Rvenger

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If you are at the 3GB pricepoint youre better off with an RX 480 4GB. For 1060 6GB my preferred choice would be the evga 1060 SSC.


I have the EVGA 1060 SSC, pretty nice card but I would definitely buy the MSI gaming over it. No backplate on the EVGA either.
 

Bromeister

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EVGA may release a backplate which would put them at the same price. How's msi's customer service?
 
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My battlefield 4 game, which I play TDM (so not the large maps) are already using on average 2.8GB of VRAM.

Pretty much 3GB isn't a smart idea unless you have a very tight budget.
And yet the difference between the two 1060 versions remains narrower than the price gap. Sure, you might have to turn down a setting or two, especially with next year's games, but why is it considered normal and expected to lower a couple of settings on a less expensive card due to a lower clock speed or fewer shaders but absolutely unforgivable when it's because of less VRAM?
 

Rvenger

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EVGA may release a backplate which would put them at the same price. How's msi's customer service?

MSI is next in line customer service wise. Very good. Also, the warranty is serialized which means its transferable to a new owner. They also support heatsink removal.
 

skeeder

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And yet the difference between the two 1060 versions remains narrower than the price gap. Sure, you might have to turn down a setting or two, especially with next year's games, but why is it considered normal and expected to lower a couple of settings on a less expensive card due to a lower clock speed or fewer shaders but absolutely unforgivable when it's because of less VRAM?

Part of the reason is the 1060 3GB has less CUDA cores and RU...its a stripped down version of the 6GB model masquerading as something it simply isn't.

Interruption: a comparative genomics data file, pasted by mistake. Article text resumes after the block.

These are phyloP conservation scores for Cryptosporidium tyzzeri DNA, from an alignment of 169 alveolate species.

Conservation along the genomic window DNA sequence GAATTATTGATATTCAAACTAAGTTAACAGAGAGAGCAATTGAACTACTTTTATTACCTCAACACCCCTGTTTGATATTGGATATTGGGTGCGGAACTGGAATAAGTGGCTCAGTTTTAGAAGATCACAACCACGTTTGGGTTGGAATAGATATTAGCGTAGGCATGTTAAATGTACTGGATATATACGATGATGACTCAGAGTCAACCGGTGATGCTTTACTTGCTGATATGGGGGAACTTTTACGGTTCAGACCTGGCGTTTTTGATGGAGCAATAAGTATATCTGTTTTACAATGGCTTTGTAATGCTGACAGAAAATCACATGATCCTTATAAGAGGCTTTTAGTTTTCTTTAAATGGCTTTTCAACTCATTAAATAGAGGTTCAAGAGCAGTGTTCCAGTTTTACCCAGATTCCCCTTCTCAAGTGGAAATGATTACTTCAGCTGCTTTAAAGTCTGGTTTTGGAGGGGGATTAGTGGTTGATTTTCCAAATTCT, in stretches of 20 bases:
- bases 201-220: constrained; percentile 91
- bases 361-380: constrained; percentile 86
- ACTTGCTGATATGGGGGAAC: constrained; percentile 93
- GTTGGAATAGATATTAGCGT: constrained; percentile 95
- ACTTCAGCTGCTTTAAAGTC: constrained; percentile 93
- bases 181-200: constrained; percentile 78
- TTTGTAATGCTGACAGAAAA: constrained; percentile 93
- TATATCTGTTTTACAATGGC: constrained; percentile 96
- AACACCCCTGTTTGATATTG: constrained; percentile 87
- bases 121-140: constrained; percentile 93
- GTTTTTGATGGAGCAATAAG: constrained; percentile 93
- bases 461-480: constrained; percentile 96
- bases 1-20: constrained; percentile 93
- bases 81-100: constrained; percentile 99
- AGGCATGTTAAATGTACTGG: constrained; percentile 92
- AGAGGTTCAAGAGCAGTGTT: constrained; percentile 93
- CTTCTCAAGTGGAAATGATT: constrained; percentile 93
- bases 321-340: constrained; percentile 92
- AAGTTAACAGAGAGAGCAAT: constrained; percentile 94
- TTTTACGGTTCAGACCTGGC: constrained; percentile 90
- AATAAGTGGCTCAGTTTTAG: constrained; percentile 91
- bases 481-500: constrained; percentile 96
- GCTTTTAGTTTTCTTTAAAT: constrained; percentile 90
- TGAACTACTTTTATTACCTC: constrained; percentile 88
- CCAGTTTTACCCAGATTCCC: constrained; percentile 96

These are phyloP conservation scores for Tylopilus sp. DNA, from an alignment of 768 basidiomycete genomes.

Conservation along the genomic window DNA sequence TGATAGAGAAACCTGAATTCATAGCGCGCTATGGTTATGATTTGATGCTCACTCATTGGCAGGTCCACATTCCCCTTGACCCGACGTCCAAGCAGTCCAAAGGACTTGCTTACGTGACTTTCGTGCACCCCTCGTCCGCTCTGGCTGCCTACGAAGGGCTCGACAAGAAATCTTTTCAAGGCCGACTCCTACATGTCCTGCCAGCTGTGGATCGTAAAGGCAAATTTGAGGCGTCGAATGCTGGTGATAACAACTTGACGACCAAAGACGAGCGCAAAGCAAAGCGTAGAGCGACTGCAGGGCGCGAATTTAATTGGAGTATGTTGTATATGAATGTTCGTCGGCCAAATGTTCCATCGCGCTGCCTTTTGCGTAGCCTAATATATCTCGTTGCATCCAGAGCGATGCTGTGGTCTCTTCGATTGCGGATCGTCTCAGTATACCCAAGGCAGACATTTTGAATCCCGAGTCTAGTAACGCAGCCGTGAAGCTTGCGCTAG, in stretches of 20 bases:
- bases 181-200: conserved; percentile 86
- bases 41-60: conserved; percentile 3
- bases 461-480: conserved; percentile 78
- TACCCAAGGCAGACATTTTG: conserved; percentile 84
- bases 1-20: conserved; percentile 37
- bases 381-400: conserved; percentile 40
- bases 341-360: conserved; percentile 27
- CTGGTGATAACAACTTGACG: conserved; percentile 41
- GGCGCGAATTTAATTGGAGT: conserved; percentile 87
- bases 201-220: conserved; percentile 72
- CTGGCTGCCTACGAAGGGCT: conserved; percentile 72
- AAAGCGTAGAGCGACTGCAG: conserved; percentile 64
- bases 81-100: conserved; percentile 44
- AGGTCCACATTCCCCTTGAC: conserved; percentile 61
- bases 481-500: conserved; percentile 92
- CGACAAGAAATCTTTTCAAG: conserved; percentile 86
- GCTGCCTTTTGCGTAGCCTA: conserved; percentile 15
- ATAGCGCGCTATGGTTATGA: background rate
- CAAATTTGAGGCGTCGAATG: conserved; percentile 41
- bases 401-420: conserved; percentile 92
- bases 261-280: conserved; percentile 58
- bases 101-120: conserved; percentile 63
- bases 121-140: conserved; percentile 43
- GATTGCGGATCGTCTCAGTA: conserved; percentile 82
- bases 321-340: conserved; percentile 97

Thats why it has received such criticism.
 
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I'll never understand why people care about stuff like this. To me, what matters is:

1) Price
2) Performance
3) Nothing else

The 1060 3 GB represents a value proposition that's miles better than a used 970 or 980 and handily beats the RX 480 4 GB in almost every game, yet is universally dismissed because 3 GB "isn't enough" for modern games from a philosophical standpoint, even though the performance in modern games shows that it clearly is.
 

Chapeau

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6GB for sure!

The practical real world price difference is pretty low. That's like skipping a lunch or dinner out once at some point during the several years that you'll own the card...
For me - the brand doesn't matter all that much. At the point where you're sending something back for RMA your day has been ruined anyway right...
 

skeeder

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I'll never understand why people care about stuff like this. To me, what matters is:

1) Price
2) Performance
3) Nothing else

The 1060 3 GB represents a value proposition that's miles better than a used 970 or 980 and handily beats the RX 480 4 GB in almost every game, yet is universally dismissed because 3 GB "isn't enough" for modern games from a philosophical standpoint, even though the performance in modern games shows that it clearly is.

Have you looked at videos online? the 3GB model shows micro-stuttering NOT FOUND on the 4GB 980, 3.5GB 970 or the 480/470 series.

3GB isn't enough memory today--especially if you rob it of its bus speed giving it only a 192 bit bus. If it had been a 256 bit it may not have microstutter since it could unload and reload textures into the VRAM quicker.

Last night I played Wolfenstein TNWO, I hit 4096MB of VRAM @ 1680x1050 (of course this is at ULTRA). So...no...3GB isn't enough today if your wanting for ultra/high textures. If that card was priced more around $150, I wouldn't have an issue with it, but it isn't THAT much more to get a RX480/470 or even the 1060 6GB which is much more future "proof" than a 3GB model.

If $200 is your hard limit your better off with an used 970/980.

My 2 cents.
 
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Micro-stuttering is/was an issue with SLI / Crossfire. What you're describing is plain old stuttering from needing to swap out textures. It only occurs in a few games, and even then turning down a couple of settings slightly will fix it. You'll still be running higher settings than a 970, btw. In fact, with Pascal's more efficient compression techniques, 3 GB on the 1060 is effectively MORE memory than 3.5 on the 970. The 1060 is superior in every way and can be had brand new with factory warranty for the same price as a used 970, yet people still recommend the objectively inferior card because "OMG not having enough memory is the WORST THING EVER!" The enthusiast community has lost our collective minds when it comes to VRAM.